Pensotti’s work can be situated within the context of (another) new wave of Argentine cinema that has yet to reach a global audience, namely the films of Mariano Llinas (whose modestly monumental Historias Extraordinarios can be seen as cinematically commensurate to Pensotti’s infinitely digressive but hyper-protean The Past Is A Grotesque Animal) and Matías Piñeiro (whose self-reflexive but obtuse variations on Shakespeare and Sarmiento - Viola, They All Lie, Rosalinda - are possessed of an equally referential textuality). Films such as Alejo Moguillansky’s Castro and The Golden Bug bear a mutual influence when it comes to an all-inclusive attitude toward genre (not only can Cineastas shift from political drama to avant garde to telenovela, it does so often within the same ‘frame’). So too is Pensotti indebted to the dry mannerism of the pioneering director Martin Rejtman, whose films The Magic Gloves and Silvia Prieto could be viewed as out-takes from Pensotti’s pained directors’ imaginations. The list goes on; indeed Pensotti’s work often plays like a recitation of cultural references, such that Balzac may get air time along with Roberto Bolaño, Fernando Solanos with Leonardo Favio, by way of Hugo Santiago and Grupo Krapp. Oh, and let’s not forget the writer Bioy Casares, contemporary of Borges, whose lean fiction of the fantastic has become inspiration for both Last Year at Marienbad and reality television shows like Lost. It’s an irony not even Pensotti could invent.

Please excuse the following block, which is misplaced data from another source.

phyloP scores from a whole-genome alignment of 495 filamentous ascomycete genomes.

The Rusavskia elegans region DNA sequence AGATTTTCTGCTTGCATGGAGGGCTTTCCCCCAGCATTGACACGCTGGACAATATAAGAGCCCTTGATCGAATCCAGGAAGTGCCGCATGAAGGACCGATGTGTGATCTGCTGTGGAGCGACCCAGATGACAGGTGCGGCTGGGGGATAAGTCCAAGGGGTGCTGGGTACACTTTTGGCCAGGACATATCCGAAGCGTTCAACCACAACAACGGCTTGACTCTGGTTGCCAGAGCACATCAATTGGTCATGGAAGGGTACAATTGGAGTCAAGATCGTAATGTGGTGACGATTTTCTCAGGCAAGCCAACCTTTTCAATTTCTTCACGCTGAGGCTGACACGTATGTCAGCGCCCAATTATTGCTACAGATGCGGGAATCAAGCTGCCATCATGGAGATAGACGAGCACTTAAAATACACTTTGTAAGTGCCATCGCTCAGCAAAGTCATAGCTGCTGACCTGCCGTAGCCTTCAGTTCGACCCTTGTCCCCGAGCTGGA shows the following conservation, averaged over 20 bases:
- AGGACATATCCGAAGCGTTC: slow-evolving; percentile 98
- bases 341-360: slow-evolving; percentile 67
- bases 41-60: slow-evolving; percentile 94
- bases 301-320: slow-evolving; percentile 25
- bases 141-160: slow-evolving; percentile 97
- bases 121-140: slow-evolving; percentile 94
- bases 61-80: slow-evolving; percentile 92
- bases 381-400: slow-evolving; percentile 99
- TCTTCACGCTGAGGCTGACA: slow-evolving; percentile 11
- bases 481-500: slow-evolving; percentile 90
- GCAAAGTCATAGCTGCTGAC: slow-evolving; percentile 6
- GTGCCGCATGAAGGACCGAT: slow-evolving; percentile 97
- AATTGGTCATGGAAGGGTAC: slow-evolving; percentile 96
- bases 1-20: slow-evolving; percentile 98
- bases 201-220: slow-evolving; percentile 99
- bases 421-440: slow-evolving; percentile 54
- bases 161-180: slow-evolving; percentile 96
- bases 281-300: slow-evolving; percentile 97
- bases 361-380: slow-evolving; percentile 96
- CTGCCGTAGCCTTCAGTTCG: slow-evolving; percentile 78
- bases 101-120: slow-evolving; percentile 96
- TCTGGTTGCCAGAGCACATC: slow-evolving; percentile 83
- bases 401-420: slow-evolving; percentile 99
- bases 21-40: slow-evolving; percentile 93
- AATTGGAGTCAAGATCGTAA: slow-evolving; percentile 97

Eschewing the comfortable staple of cinematic storytelling that demands narrative arc, Cineastas operates more an a plane that ripples with incident and a kind of non-equitur logic. There isn’t a plot or host of subplots so much as narrative yarns, unspooled and then recoiled. In the act of tracing threads to their ends and then back again, what we’re left with isn’t the beguiling sense of watching someone’s personal trajectory but of time’s inexorable passing, of change, of how this shapes the lives paraded before us. We can’t see the gaping absences of our own histories, the static shots and protracted passages of our life’s movie. It is this emotionally rugged, oft-spoken but rarely seen or screened terrain that Pensotti renders so palpably true, so comically tragic. You realize all along that the important furniture in your life has been moved about by the fastidious work of a stagehand, who may or may not be acting.